The Concrete Poetry of Niikuni Seiichi:Between Poetry and Art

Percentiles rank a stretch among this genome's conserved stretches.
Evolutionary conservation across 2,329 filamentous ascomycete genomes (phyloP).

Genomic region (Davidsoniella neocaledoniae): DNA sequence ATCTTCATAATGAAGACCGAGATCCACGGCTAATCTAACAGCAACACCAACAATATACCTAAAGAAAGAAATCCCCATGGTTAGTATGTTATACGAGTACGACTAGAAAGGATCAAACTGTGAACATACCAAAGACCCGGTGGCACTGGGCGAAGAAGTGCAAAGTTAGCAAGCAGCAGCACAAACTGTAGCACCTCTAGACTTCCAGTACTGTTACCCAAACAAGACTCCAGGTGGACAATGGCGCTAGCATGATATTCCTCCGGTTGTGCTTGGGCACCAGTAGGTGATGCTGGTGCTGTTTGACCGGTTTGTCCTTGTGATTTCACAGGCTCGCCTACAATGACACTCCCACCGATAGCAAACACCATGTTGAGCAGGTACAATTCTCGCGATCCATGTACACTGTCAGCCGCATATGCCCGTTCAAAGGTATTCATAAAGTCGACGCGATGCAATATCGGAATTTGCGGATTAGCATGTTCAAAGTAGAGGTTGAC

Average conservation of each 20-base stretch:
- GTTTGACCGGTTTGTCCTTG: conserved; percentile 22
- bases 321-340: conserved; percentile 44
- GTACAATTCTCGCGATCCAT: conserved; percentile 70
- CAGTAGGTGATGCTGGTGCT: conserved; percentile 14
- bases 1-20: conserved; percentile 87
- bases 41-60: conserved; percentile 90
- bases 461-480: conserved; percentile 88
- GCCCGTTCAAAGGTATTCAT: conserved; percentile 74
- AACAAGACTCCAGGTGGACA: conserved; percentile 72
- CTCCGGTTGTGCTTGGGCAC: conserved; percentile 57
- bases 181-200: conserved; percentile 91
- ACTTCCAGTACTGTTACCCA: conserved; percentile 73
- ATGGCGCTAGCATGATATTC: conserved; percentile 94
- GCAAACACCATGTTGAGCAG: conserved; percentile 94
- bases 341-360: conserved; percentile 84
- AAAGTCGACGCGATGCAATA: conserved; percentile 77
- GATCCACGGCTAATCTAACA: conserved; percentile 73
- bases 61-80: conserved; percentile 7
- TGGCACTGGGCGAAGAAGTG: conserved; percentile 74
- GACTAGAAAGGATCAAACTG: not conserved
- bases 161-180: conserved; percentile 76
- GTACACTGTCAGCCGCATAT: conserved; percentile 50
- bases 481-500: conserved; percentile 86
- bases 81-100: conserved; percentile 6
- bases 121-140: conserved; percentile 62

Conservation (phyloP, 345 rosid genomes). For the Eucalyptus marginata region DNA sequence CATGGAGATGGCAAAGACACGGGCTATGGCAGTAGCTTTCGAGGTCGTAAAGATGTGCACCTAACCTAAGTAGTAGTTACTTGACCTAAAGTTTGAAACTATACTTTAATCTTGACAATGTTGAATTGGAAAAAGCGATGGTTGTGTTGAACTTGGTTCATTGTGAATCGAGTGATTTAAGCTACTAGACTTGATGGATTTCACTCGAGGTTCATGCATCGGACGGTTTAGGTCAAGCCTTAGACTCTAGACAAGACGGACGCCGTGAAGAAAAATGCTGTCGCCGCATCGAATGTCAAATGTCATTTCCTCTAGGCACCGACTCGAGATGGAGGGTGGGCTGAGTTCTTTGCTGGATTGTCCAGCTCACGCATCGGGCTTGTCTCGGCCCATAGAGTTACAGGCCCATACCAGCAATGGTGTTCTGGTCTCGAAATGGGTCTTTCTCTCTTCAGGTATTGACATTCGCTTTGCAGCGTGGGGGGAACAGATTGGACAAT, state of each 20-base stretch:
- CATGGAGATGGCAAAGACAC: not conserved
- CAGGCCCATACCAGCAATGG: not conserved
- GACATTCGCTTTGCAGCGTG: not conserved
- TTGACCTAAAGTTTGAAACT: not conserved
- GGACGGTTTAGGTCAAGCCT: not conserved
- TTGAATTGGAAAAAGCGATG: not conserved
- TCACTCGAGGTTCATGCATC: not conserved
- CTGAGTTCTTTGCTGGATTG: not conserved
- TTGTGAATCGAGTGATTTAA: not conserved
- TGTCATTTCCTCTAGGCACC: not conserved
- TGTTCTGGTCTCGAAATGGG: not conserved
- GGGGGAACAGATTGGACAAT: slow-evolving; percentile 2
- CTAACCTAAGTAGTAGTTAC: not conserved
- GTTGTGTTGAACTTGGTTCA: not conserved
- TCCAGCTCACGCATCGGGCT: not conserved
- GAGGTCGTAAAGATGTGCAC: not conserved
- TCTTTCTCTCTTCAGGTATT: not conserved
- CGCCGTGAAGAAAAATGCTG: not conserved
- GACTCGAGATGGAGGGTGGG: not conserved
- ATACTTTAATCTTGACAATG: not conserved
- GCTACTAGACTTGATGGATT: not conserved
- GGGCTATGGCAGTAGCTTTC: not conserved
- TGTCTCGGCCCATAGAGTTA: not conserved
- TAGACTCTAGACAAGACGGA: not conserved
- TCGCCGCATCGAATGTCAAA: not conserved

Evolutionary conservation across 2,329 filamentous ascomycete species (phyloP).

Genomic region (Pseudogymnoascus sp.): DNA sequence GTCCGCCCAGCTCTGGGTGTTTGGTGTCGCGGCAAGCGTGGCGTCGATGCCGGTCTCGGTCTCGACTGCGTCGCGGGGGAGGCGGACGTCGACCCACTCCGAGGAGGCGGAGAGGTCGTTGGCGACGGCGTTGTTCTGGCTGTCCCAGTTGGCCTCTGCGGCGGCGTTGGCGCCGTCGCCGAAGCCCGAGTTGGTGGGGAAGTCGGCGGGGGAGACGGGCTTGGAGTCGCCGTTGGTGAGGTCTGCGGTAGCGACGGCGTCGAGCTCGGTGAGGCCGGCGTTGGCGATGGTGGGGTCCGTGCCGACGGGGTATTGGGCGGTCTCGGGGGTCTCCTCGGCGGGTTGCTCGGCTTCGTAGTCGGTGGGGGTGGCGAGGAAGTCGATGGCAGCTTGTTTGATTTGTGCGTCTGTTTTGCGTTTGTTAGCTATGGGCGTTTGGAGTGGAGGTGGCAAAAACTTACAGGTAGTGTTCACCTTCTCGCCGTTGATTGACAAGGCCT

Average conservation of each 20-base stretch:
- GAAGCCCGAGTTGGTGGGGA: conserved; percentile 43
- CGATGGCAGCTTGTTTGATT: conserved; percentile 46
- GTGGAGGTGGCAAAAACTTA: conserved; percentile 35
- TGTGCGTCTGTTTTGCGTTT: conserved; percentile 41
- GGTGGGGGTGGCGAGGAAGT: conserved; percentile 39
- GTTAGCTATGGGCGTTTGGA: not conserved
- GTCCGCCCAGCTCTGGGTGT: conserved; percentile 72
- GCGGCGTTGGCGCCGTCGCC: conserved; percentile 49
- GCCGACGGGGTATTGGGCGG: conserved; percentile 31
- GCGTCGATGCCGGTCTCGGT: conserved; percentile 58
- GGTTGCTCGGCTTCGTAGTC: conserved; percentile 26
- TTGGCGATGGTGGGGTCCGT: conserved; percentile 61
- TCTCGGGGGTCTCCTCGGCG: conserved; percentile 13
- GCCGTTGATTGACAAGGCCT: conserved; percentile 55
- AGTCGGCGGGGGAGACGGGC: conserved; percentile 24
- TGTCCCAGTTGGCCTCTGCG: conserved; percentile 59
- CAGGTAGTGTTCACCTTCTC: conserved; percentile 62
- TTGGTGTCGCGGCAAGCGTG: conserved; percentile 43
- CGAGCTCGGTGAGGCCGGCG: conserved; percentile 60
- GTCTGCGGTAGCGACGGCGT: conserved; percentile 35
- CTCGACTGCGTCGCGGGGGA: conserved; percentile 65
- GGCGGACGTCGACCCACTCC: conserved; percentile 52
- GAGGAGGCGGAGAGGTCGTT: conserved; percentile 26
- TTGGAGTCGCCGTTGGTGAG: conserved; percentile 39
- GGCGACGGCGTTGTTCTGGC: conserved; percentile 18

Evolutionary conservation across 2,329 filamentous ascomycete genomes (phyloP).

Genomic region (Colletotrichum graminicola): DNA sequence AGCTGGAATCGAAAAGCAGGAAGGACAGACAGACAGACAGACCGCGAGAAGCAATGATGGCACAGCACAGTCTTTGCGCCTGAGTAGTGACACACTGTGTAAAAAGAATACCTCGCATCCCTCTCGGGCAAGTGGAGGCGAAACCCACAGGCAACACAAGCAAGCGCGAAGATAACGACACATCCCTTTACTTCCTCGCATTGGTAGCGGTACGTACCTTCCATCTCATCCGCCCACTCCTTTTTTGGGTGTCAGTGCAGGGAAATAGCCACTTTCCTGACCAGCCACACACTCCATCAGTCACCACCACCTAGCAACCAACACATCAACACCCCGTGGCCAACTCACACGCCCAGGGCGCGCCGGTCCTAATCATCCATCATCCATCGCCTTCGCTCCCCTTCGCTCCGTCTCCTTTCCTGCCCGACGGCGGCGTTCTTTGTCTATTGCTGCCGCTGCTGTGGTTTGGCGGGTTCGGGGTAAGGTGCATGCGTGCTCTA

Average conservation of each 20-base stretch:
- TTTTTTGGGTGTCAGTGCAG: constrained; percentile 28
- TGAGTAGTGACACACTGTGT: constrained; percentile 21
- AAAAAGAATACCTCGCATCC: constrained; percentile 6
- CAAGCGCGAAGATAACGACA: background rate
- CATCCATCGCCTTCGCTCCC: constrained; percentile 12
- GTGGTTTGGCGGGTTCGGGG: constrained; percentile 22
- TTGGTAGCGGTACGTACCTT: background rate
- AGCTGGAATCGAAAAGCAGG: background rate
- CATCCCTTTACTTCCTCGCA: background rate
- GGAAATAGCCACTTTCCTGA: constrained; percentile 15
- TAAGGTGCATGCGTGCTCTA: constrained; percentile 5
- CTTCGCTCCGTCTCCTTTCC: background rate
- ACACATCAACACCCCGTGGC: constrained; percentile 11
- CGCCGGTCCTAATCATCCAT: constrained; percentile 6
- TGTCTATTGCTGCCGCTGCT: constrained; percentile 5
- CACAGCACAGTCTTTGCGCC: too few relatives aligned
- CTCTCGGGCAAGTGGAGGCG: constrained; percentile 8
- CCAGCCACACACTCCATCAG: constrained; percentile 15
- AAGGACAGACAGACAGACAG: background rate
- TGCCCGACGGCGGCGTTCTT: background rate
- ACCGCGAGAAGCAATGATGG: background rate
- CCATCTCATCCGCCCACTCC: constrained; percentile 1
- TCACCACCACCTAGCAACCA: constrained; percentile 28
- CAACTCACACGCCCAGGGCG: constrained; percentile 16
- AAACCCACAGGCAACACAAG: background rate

As part of the wave of modernism that swept over all fields of art in the 20th century, poets boldly began to analyze language structurally instead of merely concentrating on its semantic content. Among these writers, some began to approach their work with a special emphasis on its visual and phonetic aspects. In Japan, Niikuni Seiichi (1925−77) was the foremost figure in this movement, but fell into virtual oblivion after his death. Niikuni, who began conducting avant-garde experiments in poetry in his hometown of Sendai in the 1950s, arrived at a poetry that dealt with language in terms of both its visual and aural elements. After producing "seeing poems," in which kanji (Chinese characters) were scattered around the page to form graphic images, and "listening poems," consisting of hiragana, katakana, and numbers, Niikuni's work came to fruition following a move to Tokyo and the publication of his poetry collection "Zero on". In Tokyo, the poet discovered "concrete poetry," an international movement of poets who arranged various written elements into "constellation"-like forms. Not long after, Niikuni came up with the unique method of repeating kanji in a grid pattern in poems such as "Ame" (Rain), and received acclaim both in and outside of Japan. During his years in Tokyo, he formed alliances with foreign poets as the leading figure in Japanese concrete poetry, and published countless poems in the official journal of the ASA (Association for Study of Arts), a group which he also founded, and showed his work at exhibitions throughout the world. Though he was fond of using kanji that were related to the body, such as "lip" and "blood," and life and death, there was also another side to Niikuni. He had studied contemporary music and deserves to be recognized for his ingenuity in recording sound poetry prior to his involvement in this global poetry movement. In this exhibition, we reexamine the work of Niikuni Seiichi, a poet who not only evolved a Japanese version of concrete poetry but opened up a unique world that unexpected took root in the cultural climate of foreign countries. Based on a survey of extant documents, this event should provide an important opportunity to reconsider the interactive relationship between art, music, and poetry.